Analyse needs: Where do we need to be?
Before simply setting actions to solve current problems, think about the broader stakeholder visions for the business system. By only addressing the current problems you can miss greater opportunities. Consider modelling business processes, business events and operational rules by, for example, using Porter's value chain, business process analysis, swimlanes, decision trees or tables. Then apply gap analysis to identify actions to take.
Evaluate options: How do we get there?
Once tactics are decided on, the situation is modelled, stakeholders identified, and actions to meet needs are derived, then a BA can consider and present options for change. To make a business case (a) identify options, (b) reduce into a shortlist, (c) prepare the business case and (d) present to management. This may include feasibility studies, cost benefit analysis (tangible and intangible), investment appraisal (breakeven analysis, NPV and IRR) and business case reporting. To make a presentation (1) Tell 'em what you're going to tell 'em (2) Tell 'em and then (3) Tell 'em what you've told 'em.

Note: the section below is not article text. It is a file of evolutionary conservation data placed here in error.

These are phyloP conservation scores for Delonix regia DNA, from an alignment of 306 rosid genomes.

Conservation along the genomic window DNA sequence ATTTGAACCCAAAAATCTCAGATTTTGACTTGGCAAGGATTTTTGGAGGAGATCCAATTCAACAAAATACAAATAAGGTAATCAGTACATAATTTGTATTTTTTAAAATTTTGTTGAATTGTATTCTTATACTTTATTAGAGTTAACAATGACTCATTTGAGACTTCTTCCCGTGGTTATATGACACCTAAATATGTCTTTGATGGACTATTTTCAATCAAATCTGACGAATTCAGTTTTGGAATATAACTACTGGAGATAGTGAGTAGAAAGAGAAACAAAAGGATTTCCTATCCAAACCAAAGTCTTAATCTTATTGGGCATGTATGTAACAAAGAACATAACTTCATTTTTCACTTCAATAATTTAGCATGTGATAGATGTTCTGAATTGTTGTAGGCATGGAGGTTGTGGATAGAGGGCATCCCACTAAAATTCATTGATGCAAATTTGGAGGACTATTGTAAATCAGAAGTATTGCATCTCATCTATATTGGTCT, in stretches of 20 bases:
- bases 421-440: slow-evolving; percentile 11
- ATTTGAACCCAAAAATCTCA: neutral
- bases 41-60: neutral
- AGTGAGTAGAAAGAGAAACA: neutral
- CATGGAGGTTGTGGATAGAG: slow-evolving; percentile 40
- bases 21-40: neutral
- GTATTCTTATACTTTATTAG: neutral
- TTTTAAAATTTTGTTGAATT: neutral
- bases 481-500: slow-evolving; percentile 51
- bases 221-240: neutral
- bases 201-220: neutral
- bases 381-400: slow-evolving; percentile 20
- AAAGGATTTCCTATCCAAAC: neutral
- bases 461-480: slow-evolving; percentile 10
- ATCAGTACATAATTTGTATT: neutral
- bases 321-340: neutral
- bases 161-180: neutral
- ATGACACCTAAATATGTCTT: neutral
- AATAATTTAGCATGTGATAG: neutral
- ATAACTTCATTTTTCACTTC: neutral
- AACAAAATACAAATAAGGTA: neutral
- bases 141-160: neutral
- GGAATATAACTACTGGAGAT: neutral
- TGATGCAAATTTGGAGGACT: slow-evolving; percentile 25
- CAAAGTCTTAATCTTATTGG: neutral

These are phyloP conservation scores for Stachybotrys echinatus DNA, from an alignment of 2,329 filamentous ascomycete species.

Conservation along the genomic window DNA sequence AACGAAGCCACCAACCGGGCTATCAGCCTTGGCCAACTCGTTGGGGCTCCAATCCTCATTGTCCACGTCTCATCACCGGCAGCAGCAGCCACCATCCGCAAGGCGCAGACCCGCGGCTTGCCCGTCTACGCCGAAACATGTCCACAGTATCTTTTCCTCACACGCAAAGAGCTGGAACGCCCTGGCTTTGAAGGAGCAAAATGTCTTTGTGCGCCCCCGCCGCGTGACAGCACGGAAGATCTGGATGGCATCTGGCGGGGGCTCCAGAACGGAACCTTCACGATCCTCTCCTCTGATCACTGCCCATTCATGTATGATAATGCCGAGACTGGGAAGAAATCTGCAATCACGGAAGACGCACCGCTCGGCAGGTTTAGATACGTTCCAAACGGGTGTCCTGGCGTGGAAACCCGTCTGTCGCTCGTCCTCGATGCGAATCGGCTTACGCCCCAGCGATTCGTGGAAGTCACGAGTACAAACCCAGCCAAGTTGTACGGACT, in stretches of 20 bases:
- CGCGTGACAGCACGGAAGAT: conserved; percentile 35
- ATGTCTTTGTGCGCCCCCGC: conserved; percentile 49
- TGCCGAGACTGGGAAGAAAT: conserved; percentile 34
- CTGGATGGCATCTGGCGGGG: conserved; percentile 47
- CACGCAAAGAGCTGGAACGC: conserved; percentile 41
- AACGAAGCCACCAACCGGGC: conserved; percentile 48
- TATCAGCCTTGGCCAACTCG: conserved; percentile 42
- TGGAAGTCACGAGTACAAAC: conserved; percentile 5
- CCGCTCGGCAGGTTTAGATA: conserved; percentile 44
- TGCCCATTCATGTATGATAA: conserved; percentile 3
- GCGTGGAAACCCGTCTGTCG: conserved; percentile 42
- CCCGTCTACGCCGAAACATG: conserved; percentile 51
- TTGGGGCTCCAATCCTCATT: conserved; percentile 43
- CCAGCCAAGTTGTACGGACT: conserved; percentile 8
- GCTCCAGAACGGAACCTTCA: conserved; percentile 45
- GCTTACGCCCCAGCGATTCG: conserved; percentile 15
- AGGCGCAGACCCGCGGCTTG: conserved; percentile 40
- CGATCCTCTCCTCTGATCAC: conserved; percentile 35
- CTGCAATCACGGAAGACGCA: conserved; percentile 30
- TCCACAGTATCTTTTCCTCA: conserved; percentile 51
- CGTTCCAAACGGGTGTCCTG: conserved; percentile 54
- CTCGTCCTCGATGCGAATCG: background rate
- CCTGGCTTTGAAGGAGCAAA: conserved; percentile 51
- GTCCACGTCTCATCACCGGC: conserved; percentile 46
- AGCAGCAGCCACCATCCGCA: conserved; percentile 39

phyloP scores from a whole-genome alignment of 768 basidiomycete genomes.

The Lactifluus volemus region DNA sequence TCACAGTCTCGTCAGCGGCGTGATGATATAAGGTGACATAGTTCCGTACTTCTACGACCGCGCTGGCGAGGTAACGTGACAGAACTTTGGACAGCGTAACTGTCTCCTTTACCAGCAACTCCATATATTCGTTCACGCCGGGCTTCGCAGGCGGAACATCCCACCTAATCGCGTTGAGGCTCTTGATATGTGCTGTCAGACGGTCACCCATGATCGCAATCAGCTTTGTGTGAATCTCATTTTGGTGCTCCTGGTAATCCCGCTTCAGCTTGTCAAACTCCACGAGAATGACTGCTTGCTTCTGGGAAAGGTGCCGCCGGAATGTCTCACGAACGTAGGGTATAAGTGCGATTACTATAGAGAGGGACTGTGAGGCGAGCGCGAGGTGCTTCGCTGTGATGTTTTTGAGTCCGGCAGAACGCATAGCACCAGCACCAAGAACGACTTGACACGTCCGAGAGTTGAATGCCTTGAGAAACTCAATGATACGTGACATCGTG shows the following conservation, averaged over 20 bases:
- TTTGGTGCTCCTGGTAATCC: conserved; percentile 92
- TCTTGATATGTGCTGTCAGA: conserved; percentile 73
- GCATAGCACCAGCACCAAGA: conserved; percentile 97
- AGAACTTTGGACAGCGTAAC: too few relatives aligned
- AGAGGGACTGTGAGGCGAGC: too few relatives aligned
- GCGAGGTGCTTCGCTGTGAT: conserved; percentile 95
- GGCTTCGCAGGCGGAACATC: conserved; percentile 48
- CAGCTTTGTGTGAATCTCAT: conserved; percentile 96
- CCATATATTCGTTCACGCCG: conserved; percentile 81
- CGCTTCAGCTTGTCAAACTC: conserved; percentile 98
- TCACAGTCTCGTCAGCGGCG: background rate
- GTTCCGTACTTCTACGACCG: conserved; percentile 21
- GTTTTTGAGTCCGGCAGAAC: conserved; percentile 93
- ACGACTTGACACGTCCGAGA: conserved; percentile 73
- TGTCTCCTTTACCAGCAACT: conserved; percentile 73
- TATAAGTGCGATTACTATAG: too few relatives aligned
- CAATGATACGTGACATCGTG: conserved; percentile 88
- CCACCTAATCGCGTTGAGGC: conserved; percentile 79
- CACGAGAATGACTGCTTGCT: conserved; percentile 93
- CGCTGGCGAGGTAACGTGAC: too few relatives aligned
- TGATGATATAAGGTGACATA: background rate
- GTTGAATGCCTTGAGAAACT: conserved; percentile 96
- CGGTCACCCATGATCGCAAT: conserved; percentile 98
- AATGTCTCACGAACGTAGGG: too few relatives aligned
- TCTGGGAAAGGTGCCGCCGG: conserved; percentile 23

Requirements I, Elicitation: Where do we start?
Per analysing needs, when interviewing stakeholders it's easy to get entrenched in the detail of the current situation and existing issues, and hence not focus on what's really needed in future. The skill is to look beyond what's said by individual stakeholders and meet true business objectives. Try user scenarios, storyboarding and prototyping to elicit requirements.
Requirements II, Analysis: How do we get on with it?
Structure and organise requirements into functional and non-functional potential actions. Assess where requirements ought to be prioritised and estimate delivery. Prepare for requirements negotiation and review. Use timeboxing and MoSCoW to analyse and set negotiated delivery dates for products. Actions, owners and due dates may be elements within a timebox. Manage further stakeholder reviews.
Requirements III, Development: So what are we doing?